With this website we hope to present our ideas, thoughts and findings on the use of depth cameras (such as the Microsoft Kinect) in biomechanics. As well as being a home for our own case studies, we will provide free access to our data and useful programs we have written.
Most recent changes:
20/10/2015 Matlab viewer version 3.1: Minor bug fixes
24/1/2014 New post: Details of our depth distortion correction technique and associated paper
30/12/2013 Matlab viewer version 3: Minor bug fixes
29/12/2013 New menus added to website (content will be added soon)
23/12/2013 Badminton tracking report added to website: Badminton Tracking report
15/4/2013 Matlab viewer version 2: New features, the software now accepts IPIsoft version 2 files
17/1/2013 New post: How sensitive is the Kinect’s sensor to time/temperature
We have identified three areas of use:
- Segment tracking:
Depth cameras such as the Microsoft Kinect have automatic segment tracking capabilities. While the original intention of such functionality was gesture-based computer control, there are obvious applications in a biomechanics context.
- Segment/Body scanning:
A depth camera usually returns a dense cloud of 3D points. A point cloud can be used to form models and volumes of real objects. There is potential to use this for scanning the body to obtain estimations of volume/shape etc.
- Blob tracking:
The 3D information given by a depth camera can be used on a larger scale for tracking moving objects (such as a badminton player on court). This could give information such as position, displacement, velocity etc. automatically and instantly. While different types of depth cameras have different ranges, this application can be used at a variety of scales.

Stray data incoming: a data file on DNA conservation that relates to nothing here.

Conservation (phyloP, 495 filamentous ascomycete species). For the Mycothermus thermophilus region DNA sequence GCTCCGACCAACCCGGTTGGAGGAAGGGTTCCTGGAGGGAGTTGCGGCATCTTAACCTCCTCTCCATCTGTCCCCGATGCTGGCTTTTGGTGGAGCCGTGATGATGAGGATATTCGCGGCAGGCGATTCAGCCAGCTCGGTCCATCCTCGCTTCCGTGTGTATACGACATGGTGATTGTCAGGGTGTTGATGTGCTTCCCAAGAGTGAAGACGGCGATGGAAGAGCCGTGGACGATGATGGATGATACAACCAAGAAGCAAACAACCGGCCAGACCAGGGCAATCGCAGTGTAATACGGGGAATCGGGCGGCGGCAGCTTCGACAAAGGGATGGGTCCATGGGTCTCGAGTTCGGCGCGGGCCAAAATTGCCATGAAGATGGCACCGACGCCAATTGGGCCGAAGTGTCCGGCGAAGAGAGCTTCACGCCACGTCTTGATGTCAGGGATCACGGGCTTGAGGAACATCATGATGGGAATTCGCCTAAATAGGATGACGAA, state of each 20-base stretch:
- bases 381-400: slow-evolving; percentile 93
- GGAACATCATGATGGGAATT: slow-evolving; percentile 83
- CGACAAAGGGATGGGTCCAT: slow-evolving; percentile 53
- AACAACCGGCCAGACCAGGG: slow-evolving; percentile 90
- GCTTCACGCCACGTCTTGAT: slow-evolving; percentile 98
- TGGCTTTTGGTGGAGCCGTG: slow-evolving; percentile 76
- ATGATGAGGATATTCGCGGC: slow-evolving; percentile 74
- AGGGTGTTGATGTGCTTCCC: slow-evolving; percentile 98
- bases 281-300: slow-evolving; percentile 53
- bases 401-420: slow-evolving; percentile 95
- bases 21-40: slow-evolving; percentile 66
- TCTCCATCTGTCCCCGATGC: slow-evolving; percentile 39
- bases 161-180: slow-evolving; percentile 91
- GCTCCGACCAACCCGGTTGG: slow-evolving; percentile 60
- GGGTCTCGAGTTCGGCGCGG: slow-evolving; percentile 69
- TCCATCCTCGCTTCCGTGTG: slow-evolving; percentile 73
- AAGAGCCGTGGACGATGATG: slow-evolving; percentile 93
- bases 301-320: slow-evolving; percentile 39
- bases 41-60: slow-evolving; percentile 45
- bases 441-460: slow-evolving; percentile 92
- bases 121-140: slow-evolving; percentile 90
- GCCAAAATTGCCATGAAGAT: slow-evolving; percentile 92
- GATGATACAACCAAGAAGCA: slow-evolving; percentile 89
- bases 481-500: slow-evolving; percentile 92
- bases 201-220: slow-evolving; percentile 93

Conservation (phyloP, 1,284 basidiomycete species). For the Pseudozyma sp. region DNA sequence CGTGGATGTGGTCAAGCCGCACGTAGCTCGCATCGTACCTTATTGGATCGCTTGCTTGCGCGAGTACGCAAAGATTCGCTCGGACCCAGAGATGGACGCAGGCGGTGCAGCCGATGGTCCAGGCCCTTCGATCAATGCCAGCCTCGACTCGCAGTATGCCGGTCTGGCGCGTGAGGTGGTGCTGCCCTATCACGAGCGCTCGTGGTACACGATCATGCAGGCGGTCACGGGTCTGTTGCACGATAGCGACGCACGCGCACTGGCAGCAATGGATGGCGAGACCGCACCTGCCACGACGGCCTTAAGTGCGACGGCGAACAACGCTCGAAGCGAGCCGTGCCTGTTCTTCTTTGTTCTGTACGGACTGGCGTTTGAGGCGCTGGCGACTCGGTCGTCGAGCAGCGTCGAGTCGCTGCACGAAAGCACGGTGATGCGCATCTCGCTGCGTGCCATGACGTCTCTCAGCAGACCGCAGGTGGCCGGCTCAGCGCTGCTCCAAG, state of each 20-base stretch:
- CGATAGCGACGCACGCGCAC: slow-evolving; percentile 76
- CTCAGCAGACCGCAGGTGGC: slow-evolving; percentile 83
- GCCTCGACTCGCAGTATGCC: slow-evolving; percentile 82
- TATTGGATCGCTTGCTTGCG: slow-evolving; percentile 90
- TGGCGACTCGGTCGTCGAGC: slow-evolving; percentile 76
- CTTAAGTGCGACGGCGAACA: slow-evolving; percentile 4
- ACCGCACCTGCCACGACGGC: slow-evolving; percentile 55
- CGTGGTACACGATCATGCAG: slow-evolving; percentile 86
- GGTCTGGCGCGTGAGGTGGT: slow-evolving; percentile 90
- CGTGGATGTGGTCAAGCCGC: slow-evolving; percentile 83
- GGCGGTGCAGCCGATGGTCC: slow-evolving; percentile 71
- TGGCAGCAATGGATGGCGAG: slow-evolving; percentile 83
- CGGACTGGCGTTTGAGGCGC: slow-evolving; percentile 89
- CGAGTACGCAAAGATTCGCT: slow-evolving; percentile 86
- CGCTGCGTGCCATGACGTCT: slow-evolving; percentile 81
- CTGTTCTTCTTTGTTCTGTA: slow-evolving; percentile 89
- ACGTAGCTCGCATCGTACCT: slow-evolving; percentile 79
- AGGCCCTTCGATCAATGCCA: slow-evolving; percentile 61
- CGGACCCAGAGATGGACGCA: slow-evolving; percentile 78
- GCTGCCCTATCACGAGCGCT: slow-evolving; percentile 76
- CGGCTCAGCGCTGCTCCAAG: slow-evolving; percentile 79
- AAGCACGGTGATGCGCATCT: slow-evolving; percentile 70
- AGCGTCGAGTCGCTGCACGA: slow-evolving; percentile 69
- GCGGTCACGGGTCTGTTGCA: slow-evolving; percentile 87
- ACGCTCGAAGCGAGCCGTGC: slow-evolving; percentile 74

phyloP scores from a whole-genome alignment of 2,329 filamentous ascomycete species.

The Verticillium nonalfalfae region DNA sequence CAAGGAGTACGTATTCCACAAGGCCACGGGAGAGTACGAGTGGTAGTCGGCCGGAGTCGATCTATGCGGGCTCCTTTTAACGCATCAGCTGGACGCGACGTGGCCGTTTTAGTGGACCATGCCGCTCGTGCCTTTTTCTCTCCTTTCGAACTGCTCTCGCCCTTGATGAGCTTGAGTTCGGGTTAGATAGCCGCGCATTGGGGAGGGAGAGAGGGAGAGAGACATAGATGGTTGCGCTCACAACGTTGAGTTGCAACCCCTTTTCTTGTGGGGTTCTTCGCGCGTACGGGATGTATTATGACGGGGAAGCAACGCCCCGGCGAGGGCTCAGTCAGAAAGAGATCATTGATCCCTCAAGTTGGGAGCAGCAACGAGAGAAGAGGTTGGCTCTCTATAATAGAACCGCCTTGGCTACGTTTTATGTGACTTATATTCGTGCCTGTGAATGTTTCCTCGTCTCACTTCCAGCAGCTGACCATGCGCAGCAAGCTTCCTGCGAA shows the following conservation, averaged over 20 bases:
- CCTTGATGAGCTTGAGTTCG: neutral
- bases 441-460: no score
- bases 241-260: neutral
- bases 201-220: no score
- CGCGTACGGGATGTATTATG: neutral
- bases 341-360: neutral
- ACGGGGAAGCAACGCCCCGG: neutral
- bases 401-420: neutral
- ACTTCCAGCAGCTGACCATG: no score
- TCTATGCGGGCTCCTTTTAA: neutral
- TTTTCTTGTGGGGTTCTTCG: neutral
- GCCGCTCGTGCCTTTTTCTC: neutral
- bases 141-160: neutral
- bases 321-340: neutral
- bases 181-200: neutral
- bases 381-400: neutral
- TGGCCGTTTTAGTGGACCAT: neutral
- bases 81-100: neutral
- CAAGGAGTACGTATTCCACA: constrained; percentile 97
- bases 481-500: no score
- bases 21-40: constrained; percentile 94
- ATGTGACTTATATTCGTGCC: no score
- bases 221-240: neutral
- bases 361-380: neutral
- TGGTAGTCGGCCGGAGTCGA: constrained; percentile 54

What is a depth camera?
Quite simply, it is a camera which can ‘see’ (and measure) in three dimensions. We’ve written a short page describing the operation of the Microsoft Kinect depth camera here.
The Microsoft Kinect
Arguably the Microsoft Kinect is the consumer device which really kick-started widespread use of depth cameras in academic research. It’s low price and versatility made it the de facto choice for many exploring the area. Needless to say all of our current investigations into depth cameras and biomechanics have been performed using the Microsoft Kinect.
The feasibility of the Microsoft Kinect for use in Biomechanics
We were awarded funding through the EPSRC and Sheffield Hallam University’s Engineering for life project. Much of the work on this website stems from these initial investigations. Our studies focused on the accuracy of Kinect in three distinct areas: segment scanning, person tracking and body segment tracking.
A full report on our findings can be downloaded in pdf format Kinect Project report.
If you’d like access to the data we’ve captured in our investigations into depthbiomechanics, visit this page. We’ve tried to group the data according to the three distinct section discussed above
During the course of our investigations into the use of depth cameras in biomechanics we’ve written software to assist us. Sometimes we’ve thought that a particular program would be of use to the biomechanics community. We make these programs freely available and we present them on this software page.